Hafez or Hafiz, full name Shams al-Dīn Muḥammad Ḥāfiẓ, (1326, died 1389/90, Shīrāz), is one of the most famous poets of Iran.
Ḥafeẓ received a classical religious education, lectured on Qurʾānic and other theological subjects (“Ḥāfeẓ” means the one who has learned the holy book of Qurʾān by heart), and wrote commentaries on religious classics. In his poetry there are many echoes of historical events as well as biographical descriptions of his life in Shiraz. One of the guiding principles of his life was Sufism, the Islamic mystical movement that demanded of its adherent’s complete devotion to the pursuit of union with the ultimate reality.
Ḥafeẓ’s principal verse form, one that he brought to a perfection never achieved before or since, was the Ghazal (a sort of Sonnet), a lyric poem of 6 to 15 couplets linked by unity of subject and symbolism rather than by a logical sequence of ideas. Traditionally, the ghazal had dealt with love and wine, motifs that, in their association with ecstasy and freedom from restraint, lent themselves naturally to the expression of Sufi ideas. Ḥafeẓ’s achievement was to give these conventional subjects a freshness and subtlety that completely relieves his poetry of tedious formalism. An important innovation credited to Ḥafeẓ was the use of the ghazal instead of the qaṣidah (ode) in panegyrics. Ḥafeẓ also reduced the panegyric element of his poems to a mere one or two lines, leaving the remainder of the poem for his ideas. The extraordinary popularity of Ḥafeẓ’s poetry in all Persian-speaking lands stems from his simple and often colloquial though musical language, free from artificial virtuosity, and his unaffected use of homely images and proverbial expressions. Above all, his poetry is characterized by love of humanity, contempt for hypocrisy and mediocrity, and an ability to universalize everyday experience and to relate it to the mystic’s unending search for union with God. His appeal in the West is indicated by the numerous translations of his poems. Ḥāfeẓ is most famous for his Divan; among the many partial English translations of this work are those by Gertrude Bell and H. Wilberforce Clarke.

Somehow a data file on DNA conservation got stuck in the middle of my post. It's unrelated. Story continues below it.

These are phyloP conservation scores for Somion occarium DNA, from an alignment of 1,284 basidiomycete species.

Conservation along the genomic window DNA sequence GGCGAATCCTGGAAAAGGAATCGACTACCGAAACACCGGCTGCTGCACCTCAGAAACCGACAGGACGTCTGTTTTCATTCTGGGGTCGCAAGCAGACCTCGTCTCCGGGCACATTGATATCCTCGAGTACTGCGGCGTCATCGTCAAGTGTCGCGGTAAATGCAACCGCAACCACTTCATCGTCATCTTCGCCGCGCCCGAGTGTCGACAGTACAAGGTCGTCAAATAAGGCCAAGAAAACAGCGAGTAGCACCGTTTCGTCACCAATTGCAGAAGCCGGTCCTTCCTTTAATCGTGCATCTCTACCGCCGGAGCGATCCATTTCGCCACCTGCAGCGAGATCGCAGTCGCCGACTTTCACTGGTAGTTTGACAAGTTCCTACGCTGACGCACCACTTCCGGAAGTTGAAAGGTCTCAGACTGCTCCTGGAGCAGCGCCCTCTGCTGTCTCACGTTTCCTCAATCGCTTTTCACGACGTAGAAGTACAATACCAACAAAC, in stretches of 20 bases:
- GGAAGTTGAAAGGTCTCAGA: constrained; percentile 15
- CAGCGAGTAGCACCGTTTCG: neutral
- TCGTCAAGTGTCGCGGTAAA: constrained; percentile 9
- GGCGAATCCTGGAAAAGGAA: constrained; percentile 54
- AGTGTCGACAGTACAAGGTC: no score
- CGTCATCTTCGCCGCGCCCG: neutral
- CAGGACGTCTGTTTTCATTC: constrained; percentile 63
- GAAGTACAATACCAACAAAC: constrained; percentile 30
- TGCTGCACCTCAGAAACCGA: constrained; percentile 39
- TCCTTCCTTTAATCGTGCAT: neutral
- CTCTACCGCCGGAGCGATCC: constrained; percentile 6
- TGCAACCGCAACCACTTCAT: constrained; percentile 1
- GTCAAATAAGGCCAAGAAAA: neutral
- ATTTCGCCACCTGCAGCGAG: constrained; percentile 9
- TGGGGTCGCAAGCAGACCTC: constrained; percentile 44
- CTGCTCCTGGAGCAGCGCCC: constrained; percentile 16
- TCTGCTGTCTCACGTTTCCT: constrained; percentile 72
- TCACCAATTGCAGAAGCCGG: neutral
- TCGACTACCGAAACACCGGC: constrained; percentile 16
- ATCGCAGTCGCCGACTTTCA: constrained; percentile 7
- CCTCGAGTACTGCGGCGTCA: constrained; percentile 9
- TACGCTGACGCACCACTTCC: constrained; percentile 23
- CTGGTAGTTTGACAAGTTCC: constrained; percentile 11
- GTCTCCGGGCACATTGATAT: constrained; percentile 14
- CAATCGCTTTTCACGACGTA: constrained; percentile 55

Features of Hafez’s Poetry
Some of the most important artistic aspects of Hafiz’s poetry are:
1- Mystery and presence of rich symbolism
The presence of mystery and symbolism in Hafez’s poetry has made them a house of mystery and has given it many facets. Above all, his poetry resembles a mirror that reflects the face of its audience, whether due to the presence of symbols created by Hafez in his poems or to revive the forgotten symbols that already existed in traditional Persian poetry. The themes of the poets of the past have been expressed in the best way by Hafez and often better than their own. Whether the themes of the Arab poets or Persian poets before him like Saadi or his contemporary poets like Khadju Kermani and Salman Savoji which sometimes took these themes from them and processed them more beautifully than their own words.